News | May 08, 2013

Procure Develops Highly Efficient Mobile Anesthesia System That Saves Time, Improves Patient Comfort

Anesthesiologists have easy access to all equipment

The Remote Mobile Anesthesia System, initially developed for use in proton treatment centers but useful in any medical setting, provides the ability to administer anesthesia to a patient before, during and after proton therapy treatment without interruption, reducing preparation and treatment time by as much as 30 percent.

An innovation of ProCure Treatment Centers Inc., the system features a customized transport gurney that compactly holds all of the tubing and apparatus in a standard anesthesia set-up, along with a patient monitoring system. It also contains a patient support couch with a rail system, along which the anesthesia machine and associated equipment slide, allowing staff easy access to the equipment.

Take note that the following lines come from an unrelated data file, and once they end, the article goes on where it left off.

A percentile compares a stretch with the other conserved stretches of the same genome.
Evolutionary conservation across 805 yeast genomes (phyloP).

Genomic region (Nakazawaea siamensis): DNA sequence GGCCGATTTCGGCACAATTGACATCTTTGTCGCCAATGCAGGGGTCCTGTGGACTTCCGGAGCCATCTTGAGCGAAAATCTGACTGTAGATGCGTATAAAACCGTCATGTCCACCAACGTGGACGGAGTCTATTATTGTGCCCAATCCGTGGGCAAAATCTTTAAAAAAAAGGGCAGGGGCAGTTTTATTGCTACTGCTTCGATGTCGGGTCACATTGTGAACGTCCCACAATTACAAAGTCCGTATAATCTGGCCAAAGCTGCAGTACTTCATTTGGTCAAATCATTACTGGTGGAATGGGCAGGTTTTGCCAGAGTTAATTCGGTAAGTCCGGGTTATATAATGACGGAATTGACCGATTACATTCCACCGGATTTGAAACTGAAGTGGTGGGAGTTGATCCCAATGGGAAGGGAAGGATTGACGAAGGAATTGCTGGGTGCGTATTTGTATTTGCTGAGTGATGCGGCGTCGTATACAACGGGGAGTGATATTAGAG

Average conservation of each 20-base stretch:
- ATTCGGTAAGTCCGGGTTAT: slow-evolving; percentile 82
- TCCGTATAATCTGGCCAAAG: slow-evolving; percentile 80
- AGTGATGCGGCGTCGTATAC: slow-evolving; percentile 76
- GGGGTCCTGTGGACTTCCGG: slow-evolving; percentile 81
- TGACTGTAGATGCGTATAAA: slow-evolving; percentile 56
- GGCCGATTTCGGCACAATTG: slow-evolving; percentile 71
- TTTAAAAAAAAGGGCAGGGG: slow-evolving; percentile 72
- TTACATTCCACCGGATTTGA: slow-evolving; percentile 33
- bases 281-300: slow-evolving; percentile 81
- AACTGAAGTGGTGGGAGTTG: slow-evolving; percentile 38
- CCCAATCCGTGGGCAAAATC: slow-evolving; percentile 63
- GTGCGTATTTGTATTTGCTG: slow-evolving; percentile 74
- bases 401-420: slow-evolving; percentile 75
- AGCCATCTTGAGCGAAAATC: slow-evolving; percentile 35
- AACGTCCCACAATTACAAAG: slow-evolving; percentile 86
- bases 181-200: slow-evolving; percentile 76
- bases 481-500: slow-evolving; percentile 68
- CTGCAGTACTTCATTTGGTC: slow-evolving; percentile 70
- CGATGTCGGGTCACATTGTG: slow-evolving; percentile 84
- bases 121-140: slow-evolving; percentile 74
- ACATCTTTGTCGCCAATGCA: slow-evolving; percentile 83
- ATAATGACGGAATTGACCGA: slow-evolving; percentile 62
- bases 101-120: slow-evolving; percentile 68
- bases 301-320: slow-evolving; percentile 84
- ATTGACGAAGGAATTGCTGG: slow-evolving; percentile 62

“It can be tricky for an anesthesiologist to monitor and maneuver around patients being treated,” said Niek Schreuder, senior vice president of medical physics and technology at ProCure. Schreuder invented the remote system along with ProCure’s John Smith, director of operation development. “The Remote Mobile Anesthesia System is a truly unique solution for this issue, enclosing all of the potentially hazardous features of the machine, such as pipes, gas containers, tubes and wires. None of the equipment interferes with the environment, the physician or the patient.”

The system can be used to anesthetize a patient in a separate prep area, significantly reducing the amount of time the patient spends in the treatment room. For example, with proton therapy, a patient would spend as long as one hour in the treatment room being anesthetized, treated and recovering. With the remote system, average time in the treatment room will drop by about 20 minutes, leading to improved patient flow and efficiency.

"This system makes it safer and easier for the anesthesiologists and radiation therapists to treat children," said William Hartsell, M.D., medical director of the CDH Proton Center, A ProCure Center in Warrenville, Ill.  "In addition, because it is more efficient, the children spend less time under anesthesia - making it safer for them as well."

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